1. There was a bit of a to-do in the media a while back about the alarm clock that goes off, and then wheels away randomly so you have to go chase it down to make it shut off, presumably assuring that you’ll proceed to get up rather than going back to sleep.

    That said, I am not a “morning person” by any possible definition, but a simple alarm clock is all I’ve ever had.

  2. I’m not sure whether they exist as a real device. All I found were various apps (for Android & iPhone). There’s an advantage to that, of course: presumably one would be less likely to drop the offending object into a bucket of water if it cost hundreds of dollars and/or Euros. However, I don’t think any app has (or should have) the privilege of overriding the off switch.

  3. I can’t think of any advantage to a stand-alone version. I’m pretty sure my son’s app was free (so presumably somebody’s selling an analysis of his sleeping habits to somebody else).

  4. Kilby, who actually ever turns OFF the phone? Mute the sounds? That’s what vibrate mode is for. Flight mode? At the movies or on planes. Reboot? Once a week. But actually turn it off? Never! 😉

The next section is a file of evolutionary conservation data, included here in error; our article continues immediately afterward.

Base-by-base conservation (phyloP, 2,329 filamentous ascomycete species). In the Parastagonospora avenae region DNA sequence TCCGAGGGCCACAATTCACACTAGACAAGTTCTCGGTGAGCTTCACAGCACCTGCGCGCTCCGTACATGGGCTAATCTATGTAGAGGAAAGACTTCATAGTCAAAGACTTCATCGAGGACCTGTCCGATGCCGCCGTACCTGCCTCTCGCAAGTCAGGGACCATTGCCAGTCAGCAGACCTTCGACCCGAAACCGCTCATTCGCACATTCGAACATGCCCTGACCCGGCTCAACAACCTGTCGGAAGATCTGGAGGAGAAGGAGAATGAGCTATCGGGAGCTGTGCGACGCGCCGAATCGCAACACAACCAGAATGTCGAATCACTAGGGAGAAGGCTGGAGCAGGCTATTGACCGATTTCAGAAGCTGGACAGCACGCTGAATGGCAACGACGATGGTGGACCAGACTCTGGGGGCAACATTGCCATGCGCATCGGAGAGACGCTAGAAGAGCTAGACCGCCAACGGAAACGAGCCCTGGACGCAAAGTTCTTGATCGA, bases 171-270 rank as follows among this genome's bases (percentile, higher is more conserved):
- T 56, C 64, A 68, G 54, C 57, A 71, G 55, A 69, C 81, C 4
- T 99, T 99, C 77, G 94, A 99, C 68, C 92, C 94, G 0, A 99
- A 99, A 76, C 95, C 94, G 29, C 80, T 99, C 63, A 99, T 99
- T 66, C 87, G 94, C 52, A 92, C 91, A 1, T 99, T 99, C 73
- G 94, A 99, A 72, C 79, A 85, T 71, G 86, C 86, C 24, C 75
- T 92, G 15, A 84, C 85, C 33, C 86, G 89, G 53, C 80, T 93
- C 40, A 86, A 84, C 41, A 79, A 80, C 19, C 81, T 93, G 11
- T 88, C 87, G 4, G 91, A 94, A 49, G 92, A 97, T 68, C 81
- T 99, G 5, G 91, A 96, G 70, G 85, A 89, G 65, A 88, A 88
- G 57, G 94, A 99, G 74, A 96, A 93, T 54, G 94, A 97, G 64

I suppose turning it off would work, but I doubt anyone so sleepy would think clearly enough to try that (unless they had decided to do that the night before, and then they are pretty hopeless). And even so, that’s usually a multi-step process, which is the point of the puzzle alarms. They make you do math or other tasks that require thinking so that you are actually awake. I’ve just recently threatened my daughter with installing one of these, as her alarm clock that is on the dresser across the room is not always sufficient to make her wake up. She gets up, turns it off, and crawls back into bed, which rules out the one that is built into a rug on the floor and responds to body weight.

  5. I had never heard of it either, rendering Olivier antepenultimate.

    I’m an anti-morning person, but I just put the alarm (currently my phone) in the next room. By the time I walk over and fumble to turn it off, I’m fully awake.I also have a “fitness band” (FitBit-like wristband) I can have vibrate if I feel I need a backup alarm.

  6. I just have six dogs who tell me it’s time to GET UP OR ELSE YOU KNOW WHAT’LL HAPPEN!! Haven’t needed a clock in years . . .

  7. My offspring unit is also not a morning person. I spent countless moments trapped between “Get UP!” and “Get up, you were supposed to leave five minutes ago”.

    Eventually she reached an age at which I stopped taking the responsibility for getting her up and out the door. Which meant if she missed the school bus, she was walking to school. That finally did the trick… as far as I know.

  8. BTW, who is that Morning Person character? Is she the same as the kind of new friend LuAnn started hanging with recently? The one who modeled for the life-drawing class?